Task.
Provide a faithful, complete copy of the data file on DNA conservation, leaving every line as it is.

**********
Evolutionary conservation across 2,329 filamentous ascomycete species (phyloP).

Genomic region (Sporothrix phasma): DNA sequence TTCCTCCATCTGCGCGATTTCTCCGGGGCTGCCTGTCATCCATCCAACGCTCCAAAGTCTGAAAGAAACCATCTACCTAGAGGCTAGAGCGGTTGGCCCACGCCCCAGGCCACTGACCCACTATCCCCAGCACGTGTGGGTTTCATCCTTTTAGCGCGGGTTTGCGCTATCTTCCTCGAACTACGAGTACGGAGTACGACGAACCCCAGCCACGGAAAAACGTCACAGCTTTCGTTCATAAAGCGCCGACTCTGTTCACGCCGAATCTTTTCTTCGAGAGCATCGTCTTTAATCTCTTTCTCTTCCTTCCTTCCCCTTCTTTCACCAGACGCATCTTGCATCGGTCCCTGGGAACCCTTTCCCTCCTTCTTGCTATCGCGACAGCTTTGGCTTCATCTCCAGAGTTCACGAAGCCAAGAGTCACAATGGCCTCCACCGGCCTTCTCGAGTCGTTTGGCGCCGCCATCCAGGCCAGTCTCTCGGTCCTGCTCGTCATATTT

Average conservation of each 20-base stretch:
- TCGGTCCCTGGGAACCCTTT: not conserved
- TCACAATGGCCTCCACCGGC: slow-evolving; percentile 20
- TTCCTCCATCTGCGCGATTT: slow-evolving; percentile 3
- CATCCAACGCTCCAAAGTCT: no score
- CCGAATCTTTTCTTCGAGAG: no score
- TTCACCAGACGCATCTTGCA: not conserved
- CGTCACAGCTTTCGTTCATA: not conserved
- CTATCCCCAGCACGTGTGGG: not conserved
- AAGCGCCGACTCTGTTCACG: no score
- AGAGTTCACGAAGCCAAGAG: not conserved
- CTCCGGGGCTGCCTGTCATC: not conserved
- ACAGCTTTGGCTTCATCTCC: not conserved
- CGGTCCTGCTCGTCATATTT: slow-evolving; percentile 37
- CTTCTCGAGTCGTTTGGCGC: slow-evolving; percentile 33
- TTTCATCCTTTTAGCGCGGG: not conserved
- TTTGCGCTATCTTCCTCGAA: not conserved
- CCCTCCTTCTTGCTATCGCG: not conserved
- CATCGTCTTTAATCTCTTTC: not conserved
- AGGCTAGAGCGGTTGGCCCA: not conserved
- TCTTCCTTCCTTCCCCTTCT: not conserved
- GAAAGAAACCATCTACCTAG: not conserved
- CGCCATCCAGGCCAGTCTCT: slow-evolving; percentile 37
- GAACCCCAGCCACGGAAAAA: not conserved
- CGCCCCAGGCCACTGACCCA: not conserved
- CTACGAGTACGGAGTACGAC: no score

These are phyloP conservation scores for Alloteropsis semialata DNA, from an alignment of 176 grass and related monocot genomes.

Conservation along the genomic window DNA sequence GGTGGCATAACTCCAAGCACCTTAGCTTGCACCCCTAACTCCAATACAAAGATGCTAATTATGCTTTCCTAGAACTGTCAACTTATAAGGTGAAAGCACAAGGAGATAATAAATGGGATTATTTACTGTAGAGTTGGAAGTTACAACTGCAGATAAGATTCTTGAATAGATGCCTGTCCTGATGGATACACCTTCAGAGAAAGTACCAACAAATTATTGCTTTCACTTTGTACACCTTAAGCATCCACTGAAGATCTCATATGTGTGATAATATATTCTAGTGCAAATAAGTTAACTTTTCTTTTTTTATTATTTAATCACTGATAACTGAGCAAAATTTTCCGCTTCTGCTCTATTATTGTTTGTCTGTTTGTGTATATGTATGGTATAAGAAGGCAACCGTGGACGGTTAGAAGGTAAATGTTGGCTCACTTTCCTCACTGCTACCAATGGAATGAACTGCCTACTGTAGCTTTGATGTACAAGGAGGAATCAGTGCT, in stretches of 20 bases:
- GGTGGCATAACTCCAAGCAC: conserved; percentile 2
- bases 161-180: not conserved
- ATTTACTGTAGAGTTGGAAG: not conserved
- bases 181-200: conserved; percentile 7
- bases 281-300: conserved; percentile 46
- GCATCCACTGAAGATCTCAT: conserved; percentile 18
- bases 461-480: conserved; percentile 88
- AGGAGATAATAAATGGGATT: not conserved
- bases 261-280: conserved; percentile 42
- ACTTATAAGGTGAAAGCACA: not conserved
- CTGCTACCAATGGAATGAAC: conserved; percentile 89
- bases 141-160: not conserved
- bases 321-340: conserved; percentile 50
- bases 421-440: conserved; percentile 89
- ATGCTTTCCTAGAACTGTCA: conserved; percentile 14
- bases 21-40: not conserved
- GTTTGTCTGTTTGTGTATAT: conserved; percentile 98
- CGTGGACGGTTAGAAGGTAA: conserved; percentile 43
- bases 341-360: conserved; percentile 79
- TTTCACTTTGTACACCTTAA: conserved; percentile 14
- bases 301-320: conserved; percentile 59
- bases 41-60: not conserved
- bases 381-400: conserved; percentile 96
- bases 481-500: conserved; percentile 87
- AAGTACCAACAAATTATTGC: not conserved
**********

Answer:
Evolutionary conservation across 2,329 filamentous ascomycete species (phyloP).

Genomic region (Sporothrix phasma): DNA sequence TTCCTCCATCTGCGCGATTTCTCCGGGGCTGCCTGTCATCCATCCAACGCTCCAAAGTCTGAAAGAAACCATCTACCTAGAGGCTAGAGCGGTTGGCCCACGCCCCAGGCCACTGACCCACTATCCCCAGCACGTGTGGGTTTCATCCTTTTAGCGCGGGTTTGCGCTATCTTCCTCGAACTACGAGTACGGAGTACGACGAACCCCAGCCACGGAAAAACGTCACAGCTTTCGTTCATAAAGCGCCGACTCTGTTCACGCCGAATCTTTTCTTCGAGAGCATCGTCTTTAATCTCTTTCTCTTCCTTCCTTCCCCTTCTTTCACCAGACGCATCTTGCATCGGTCCCTGGGAACCCTTTCCCTCCTTCTTGCTATCGCGACAGCTTTGGCTTCATCTCCAGAGTTCACGAAGCCAAGAGTCACAATGGCCTCCACCGGCCTTCTCGAGTCGTTTGGCGCCGCCATCCAGGCCAGTCTCTCGGTCCTGCTCGTCATATTT

Average conservation of each 20-base stretch:
- TCGGTCCCTGGGAACCCTTT: not conserved
- TCACAATGGCCTCCACCGGC: slow-evolving; percentile 20
- TTCCTCCATCTGCGCGATTT: slow-evolving; percentile 3
- CATCCAACGCTCCAAAGTCT: no score
- CCGAATCTTTTCTTCGAGAG: no score
- TTCACCAGACGCATCTTGCA: not conserved
- CGTCACAGCTTTCGTTCATA: not conserved
- CTATCCCCAGCACGTGTGGG: not conserved
- AAGCGCCGACTCTGTTCACG: no score
- AGAGTTCACGAAGCCAAGAG: not conserved
- CTCCGGGGCTGCCTGTCATC: not conserved
- ACAGCTTTGGCTTCATCTCC: not conserved
- CGGTCCTGCTCGTCATATTT: slow-evolving; percentile 37
- CTTCTCGAGTCGTTTGGCGC: slow-evolving; percentile 33
- TTTCATCCTTTTAGCGCGGG: not conserved
- TTTGCGCTATCTTCCTCGAA: not conserved
- CCCTCCTTCTTGCTATCGCG: not conserved
- CATCGTCTTTAATCTCTTTC: not conserved
- AGGCTAGAGCGGTTGGCCCA: not conserved
- TCTTCCTTCCTTCCCCTTCT: not conserved
- GAAAGAAACCATCTACCTAG: not conserved
- CGCCATCCAGGCCAGTCTCT: slow-evolving; percentile 37
- GAACCCCAGCCACGGAAAAA: not conserved
- CGCCCCAGGCCACTGACCCA: not conserved
- CTACGAGTACGGAGTACGAC: no score

These are phyloP conservation scores for Alloteropsis semialata DNA, from an alignment of 176 grass and related monocot genomes.

Conservation along the genomic window DNA sequence GGTGGCATAACTCCAAGCACCTTAGCTTGCACCCCTAACTCCAATACAAAGATGCTAATTATGCTTTCCTAGAACTGTCAACTTATAAGGTGAAAGCACAAGGAGATAATAAATGGGATTATTTACTGTAGAGTTGGAAGTTACAACTGCAGATAAGATTCTTGAATAGATGCCTGTCCTGATGGATACACCTTCAGAGAAAGTACCAACAAATTATTGCTTTCACTTTGTACACCTTAAGCATCCACTGAAGATCTCATATGTGTGATAATATATTCTAGTGCAAATAAGTTAACTTTTCTTTTTTTATTATTTAATCACTGATAACTGAGCAAAATTTTCCGCTTCTGCTCTATTATTGTTTGTCTGTTTGTGTATATGTATGGTATAAGAAGGCAACCGTGGACGGTTAGAAGGTAAATGTTGGCTCACTTTCCTCACTGCTACCAATGGAATGAACTGCCTACTGTAGCTTTGATGTACAAGGAGGAATCAGTGCT, in stretches of 20 bases:
- GGTGGCATAACTCCAAGCAC: conserved; percentile 2
- bases 161-180: not conserved
- ATTTACTGTAGAGTTGGAAG: not conserved
- bases 181-200: conserved; percentile 7
- bases 281-300: conserved; percentile 46
- GCATCCACTGAAGATCTCAT: conserved; percentile 18
- bases 461-480: conserved; percentile 88
- AGGAGATAATAAATGGGATT: not conserved
- bases 261-280: conserved; percentile 42
- ACTTATAAGGTGAAAGCACA: not conserved
- CTGCTACCAATGGAATGAAC: conserved; percentile 89
- bases 141-160: not conserved
- bases 321-340: conserved; percentile 50
- bases 421-440: conserved; percentile 89
- ATGCTTTCCTAGAACTGTCA: conserved; percentile 14
- bases 21-40: not conserved
- GTTTGTCTGTTTGTGTATAT: conserved; percentile 98
- CGTGGACGGTTAGAAGGTAA: conserved; percentile 43
- bases 341-360: conserved; percentile 79
- TTTCACTTTGTACACCTTAA: conserved; percentile 14
- bases 301-320: conserved; percentile 59
- bases 41-60: not conserved
- bases 381-400: conserved; percentile 96
- bases 481-500: conserved; percentile 87
- AAGTACCAACAAATTATTGC: not conserved